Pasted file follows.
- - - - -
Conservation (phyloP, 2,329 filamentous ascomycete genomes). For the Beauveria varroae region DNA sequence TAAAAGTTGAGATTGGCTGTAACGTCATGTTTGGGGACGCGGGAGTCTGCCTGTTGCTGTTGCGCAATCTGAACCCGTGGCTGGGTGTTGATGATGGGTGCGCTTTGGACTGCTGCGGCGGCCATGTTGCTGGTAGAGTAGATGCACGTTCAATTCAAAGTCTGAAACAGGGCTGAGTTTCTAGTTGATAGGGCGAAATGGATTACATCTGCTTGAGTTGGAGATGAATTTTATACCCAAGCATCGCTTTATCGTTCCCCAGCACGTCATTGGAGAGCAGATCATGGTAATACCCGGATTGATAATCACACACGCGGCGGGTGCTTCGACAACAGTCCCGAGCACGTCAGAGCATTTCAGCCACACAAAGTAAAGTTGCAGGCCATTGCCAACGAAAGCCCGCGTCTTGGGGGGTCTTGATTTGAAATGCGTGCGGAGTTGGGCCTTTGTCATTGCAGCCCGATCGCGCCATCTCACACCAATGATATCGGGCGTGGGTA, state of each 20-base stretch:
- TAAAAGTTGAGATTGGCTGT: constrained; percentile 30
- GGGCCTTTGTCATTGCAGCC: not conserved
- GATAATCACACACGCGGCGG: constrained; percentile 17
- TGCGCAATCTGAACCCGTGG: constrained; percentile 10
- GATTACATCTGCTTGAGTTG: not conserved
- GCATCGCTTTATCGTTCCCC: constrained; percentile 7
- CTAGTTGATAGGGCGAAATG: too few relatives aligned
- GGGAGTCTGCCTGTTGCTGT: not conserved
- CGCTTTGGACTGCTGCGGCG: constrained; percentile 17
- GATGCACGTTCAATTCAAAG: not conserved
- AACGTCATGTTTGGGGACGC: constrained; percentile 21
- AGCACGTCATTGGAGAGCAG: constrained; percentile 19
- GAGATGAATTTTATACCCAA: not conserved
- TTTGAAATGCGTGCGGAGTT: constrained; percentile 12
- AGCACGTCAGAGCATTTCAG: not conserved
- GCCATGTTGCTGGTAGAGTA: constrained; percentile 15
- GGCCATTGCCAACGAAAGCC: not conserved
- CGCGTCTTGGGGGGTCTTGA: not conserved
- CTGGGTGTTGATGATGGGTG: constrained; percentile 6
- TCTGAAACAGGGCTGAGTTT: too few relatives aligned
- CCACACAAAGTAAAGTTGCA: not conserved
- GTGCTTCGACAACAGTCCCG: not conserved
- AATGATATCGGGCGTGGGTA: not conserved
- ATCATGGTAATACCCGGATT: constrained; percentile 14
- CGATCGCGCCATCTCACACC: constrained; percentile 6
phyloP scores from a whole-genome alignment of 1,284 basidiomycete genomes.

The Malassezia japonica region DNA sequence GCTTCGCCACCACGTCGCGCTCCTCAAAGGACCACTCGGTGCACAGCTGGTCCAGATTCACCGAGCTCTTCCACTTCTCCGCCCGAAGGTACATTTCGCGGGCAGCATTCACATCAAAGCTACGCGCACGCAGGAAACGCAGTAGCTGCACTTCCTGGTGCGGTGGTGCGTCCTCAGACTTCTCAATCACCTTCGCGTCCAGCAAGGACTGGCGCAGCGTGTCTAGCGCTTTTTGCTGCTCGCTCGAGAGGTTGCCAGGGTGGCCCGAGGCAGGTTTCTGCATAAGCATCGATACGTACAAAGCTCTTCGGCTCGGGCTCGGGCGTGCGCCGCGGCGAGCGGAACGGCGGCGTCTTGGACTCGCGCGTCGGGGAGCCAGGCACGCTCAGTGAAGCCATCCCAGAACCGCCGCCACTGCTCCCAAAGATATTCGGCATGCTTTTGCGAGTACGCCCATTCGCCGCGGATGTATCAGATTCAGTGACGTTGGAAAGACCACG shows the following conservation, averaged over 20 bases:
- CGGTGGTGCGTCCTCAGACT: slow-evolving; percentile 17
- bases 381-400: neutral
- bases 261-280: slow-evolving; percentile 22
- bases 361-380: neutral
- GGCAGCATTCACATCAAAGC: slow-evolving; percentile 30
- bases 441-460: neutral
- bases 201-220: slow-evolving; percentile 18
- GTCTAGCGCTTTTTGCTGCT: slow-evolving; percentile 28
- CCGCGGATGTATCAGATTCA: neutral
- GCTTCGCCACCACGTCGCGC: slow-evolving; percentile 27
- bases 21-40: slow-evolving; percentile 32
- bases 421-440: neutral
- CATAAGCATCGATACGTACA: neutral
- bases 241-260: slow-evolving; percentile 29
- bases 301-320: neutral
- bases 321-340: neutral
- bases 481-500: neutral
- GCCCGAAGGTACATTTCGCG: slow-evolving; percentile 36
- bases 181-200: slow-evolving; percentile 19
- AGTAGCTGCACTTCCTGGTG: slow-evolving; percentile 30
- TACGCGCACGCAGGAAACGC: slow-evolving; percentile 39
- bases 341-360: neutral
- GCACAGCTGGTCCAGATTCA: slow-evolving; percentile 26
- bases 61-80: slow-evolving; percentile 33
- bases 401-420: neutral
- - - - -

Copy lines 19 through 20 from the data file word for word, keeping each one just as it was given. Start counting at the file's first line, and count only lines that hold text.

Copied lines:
- CGCGTCTTGGGGGGTCTTGA: not conserved
- CTGGGTGTTGATGATGGGTG: constrained; percentile 6